"History is past politics, and politics present history." John Robert Seeley

"The farther backward you can look, the farther forward you can see." Winston Churchill

"What we have to learn to do, we learn by doing." Aristotle


The Apprentice Boys of Derry

Handout: Apprentice BoysDerryMemoSheet


The Apprentice Boys of Derry celebrate their cultural & political inheritance every December and August. These celebrations are held to commemorate the lifting of the Siege of Derry in 1689. The siege occurred when the Catholic King James II of England & Ireland attacked the Protestant stronghold of Derry.  The Apprentice Boys celebrate two specific parts of that event:

The Apprentice Boys were founded in 1814. Their annual commemorations celebrate the ‘No Surrender’ mentality of the beseiged Protestants of 1689, many of whom were starved during the siege. These celebrations re-enforce the ‘siege’ mentality, which, when interwoven with the complex political history of Northern Ireland, produce a hard-line Protestant Loyalist attitude that, traditionally, refused to compromise with the Catholic population of Derry.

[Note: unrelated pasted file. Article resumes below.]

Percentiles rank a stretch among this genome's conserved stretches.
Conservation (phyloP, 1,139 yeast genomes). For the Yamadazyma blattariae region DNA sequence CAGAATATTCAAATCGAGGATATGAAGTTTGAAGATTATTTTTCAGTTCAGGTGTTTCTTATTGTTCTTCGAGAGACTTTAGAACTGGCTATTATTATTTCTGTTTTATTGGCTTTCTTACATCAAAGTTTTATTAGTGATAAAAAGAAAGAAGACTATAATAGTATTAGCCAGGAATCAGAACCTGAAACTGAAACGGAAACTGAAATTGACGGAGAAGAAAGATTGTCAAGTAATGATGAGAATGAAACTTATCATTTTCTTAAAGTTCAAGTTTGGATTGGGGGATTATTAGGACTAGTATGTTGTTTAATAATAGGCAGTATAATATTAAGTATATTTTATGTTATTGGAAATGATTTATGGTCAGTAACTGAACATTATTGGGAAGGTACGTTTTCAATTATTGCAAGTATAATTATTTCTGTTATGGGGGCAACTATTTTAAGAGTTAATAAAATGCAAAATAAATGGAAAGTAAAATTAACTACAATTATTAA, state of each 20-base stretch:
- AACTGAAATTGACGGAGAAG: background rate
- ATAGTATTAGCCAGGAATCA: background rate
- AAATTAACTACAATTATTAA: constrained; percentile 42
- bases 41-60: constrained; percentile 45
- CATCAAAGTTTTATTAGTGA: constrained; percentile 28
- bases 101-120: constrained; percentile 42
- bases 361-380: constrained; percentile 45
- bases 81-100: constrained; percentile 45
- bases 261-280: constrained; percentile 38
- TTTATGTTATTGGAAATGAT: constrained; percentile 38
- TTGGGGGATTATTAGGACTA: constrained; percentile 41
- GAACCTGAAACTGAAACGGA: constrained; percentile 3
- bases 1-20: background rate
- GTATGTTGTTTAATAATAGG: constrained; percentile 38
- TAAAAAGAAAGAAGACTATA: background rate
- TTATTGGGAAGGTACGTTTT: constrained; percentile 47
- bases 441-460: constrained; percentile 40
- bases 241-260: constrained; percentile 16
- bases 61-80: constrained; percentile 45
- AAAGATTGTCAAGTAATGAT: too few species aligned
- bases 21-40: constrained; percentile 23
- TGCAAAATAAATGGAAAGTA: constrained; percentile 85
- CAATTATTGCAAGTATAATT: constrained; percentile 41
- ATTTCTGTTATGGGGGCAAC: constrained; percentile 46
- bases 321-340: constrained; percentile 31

Closing of the Gates

Breaking the Boom

The ‘Closing of the Gates‘ by 13 Apprentice Boys, 1689

The Lifting of the Siege by the Mountjoy, 1689







Apprentice Boys Clubs:

Loyalist Flag

Apprentice March

Apprentice Boys









    • Membership is restricted to Protestants who are loyal to the throne of England










Routes & Celebrations:

Traditionally, the Apprentice Boys would march on the walls of Derry as part of their celebrations. This became, especially from the 1960’s onwards, a flash-point of tension between Catholics & Protestant marchers.



























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